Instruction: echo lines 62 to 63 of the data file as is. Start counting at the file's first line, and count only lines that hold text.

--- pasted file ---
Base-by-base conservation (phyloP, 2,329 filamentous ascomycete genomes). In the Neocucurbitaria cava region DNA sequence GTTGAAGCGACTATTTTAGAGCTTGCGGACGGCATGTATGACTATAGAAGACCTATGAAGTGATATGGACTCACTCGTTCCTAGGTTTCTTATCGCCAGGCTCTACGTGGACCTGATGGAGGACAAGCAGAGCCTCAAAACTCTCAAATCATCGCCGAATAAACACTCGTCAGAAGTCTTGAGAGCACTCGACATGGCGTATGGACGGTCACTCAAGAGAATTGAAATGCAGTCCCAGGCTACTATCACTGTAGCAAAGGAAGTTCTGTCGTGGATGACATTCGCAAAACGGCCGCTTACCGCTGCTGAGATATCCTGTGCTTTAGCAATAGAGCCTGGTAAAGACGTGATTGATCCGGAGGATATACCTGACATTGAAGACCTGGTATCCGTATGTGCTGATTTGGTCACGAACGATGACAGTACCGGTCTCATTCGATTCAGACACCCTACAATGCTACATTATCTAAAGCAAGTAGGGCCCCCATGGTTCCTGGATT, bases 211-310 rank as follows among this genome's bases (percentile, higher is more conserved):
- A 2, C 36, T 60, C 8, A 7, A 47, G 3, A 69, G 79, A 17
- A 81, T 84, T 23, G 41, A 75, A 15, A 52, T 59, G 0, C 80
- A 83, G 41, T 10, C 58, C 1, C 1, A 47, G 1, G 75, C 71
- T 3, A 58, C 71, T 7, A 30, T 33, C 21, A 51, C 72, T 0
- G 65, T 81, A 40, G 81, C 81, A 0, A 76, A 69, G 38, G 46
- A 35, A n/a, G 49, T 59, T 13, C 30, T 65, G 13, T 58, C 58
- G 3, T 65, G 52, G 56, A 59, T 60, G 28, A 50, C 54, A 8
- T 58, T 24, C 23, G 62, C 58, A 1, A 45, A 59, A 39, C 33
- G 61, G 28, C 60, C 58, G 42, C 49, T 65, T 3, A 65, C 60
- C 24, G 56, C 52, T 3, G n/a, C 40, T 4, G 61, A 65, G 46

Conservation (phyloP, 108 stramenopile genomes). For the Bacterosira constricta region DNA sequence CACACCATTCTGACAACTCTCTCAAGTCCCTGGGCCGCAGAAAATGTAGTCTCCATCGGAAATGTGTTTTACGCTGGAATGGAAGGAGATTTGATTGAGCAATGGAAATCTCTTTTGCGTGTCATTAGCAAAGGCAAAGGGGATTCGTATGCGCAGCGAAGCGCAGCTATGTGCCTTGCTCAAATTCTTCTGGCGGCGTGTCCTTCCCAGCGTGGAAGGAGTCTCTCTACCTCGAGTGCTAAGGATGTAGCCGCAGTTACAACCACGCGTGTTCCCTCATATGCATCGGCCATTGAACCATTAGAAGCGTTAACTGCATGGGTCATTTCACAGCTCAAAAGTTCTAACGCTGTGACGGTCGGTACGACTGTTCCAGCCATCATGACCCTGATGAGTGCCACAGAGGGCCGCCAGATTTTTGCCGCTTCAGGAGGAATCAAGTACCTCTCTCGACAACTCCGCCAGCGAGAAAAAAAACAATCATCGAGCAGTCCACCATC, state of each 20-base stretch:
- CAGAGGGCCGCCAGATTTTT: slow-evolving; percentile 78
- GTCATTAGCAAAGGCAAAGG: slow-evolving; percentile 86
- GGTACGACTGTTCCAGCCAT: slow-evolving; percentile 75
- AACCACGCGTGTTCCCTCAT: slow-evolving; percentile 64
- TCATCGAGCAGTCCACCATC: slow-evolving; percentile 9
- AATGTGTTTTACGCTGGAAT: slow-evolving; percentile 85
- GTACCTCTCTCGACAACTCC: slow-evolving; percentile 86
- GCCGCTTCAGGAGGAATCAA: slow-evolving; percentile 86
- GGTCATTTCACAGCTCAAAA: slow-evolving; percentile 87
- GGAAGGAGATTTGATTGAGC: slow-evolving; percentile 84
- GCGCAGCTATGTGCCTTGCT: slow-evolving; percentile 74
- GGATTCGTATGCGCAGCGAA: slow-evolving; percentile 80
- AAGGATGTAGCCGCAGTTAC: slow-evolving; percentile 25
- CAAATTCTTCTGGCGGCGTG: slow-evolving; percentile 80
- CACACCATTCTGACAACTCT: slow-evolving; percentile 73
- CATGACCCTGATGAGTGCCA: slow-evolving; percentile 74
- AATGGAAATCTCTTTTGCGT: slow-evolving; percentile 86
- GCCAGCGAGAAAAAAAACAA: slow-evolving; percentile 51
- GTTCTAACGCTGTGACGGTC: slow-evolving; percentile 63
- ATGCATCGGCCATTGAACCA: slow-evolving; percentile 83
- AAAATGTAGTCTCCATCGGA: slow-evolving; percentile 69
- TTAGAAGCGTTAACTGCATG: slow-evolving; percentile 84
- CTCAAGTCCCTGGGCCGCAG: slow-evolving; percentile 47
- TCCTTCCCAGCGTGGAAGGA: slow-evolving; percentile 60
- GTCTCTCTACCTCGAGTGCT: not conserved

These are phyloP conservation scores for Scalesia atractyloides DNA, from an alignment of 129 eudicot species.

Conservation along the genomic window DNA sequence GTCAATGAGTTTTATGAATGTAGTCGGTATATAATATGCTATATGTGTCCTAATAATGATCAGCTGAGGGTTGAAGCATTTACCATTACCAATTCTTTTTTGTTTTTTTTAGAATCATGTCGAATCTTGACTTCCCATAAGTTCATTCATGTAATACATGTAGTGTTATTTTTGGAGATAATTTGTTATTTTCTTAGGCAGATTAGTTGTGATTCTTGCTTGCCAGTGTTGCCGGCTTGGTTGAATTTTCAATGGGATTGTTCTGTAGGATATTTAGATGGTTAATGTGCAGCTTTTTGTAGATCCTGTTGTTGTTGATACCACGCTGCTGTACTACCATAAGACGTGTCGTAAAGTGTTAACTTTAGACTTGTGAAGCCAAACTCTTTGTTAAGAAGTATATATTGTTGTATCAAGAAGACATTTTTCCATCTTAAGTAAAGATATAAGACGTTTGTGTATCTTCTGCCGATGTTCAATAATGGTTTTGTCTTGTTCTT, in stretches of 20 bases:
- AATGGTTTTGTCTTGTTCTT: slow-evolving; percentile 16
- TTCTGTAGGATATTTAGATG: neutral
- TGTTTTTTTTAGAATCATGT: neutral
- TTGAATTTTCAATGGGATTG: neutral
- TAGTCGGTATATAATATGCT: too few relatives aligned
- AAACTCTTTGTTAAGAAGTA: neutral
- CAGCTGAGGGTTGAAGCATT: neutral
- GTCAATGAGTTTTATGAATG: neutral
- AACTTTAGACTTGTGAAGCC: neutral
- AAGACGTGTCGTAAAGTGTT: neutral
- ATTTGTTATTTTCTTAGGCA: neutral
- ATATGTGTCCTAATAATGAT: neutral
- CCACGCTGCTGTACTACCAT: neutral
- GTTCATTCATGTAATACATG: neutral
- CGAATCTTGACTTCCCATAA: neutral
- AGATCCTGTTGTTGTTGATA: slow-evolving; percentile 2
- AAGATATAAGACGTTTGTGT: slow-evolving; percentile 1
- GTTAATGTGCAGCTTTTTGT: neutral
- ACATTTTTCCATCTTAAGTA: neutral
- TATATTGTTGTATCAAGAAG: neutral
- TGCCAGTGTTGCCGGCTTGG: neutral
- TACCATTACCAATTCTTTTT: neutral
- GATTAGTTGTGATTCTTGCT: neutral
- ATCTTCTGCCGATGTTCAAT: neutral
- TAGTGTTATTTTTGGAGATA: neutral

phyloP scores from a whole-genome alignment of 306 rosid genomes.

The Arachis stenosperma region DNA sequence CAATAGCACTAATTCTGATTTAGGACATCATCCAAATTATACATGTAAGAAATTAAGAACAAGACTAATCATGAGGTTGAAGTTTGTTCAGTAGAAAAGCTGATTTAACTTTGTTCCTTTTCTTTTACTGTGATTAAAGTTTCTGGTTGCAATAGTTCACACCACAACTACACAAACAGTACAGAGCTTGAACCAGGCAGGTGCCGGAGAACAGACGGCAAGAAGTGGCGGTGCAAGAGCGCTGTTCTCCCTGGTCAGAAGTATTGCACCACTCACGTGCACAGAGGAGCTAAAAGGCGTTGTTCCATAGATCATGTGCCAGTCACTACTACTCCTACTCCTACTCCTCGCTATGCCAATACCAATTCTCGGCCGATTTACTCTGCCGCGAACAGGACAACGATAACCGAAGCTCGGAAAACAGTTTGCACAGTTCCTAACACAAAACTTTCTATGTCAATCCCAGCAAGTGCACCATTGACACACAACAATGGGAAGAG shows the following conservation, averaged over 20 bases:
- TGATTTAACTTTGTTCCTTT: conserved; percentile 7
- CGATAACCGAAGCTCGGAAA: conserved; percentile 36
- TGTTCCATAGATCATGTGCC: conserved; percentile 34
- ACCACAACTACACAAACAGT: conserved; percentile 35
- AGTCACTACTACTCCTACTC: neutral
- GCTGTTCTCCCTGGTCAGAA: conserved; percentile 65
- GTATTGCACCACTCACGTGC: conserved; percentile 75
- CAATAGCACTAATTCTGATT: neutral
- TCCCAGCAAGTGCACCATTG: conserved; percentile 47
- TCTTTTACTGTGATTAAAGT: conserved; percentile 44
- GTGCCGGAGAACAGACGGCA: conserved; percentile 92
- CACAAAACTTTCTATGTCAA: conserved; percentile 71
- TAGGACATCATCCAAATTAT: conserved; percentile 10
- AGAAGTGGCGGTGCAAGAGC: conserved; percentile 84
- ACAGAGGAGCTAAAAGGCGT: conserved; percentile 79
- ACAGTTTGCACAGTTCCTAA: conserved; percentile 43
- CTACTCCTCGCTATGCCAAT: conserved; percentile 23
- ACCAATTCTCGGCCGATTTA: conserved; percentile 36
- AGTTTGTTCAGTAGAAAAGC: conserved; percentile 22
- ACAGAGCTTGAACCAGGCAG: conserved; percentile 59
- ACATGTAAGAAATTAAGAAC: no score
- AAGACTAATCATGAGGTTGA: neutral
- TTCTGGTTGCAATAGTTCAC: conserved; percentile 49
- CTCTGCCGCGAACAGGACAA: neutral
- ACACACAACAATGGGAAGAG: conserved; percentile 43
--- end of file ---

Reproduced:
- GATTAGTTGTGATTCTTGCT: neutral
- ATCTTCTGCCGATGTTCAAT: neutral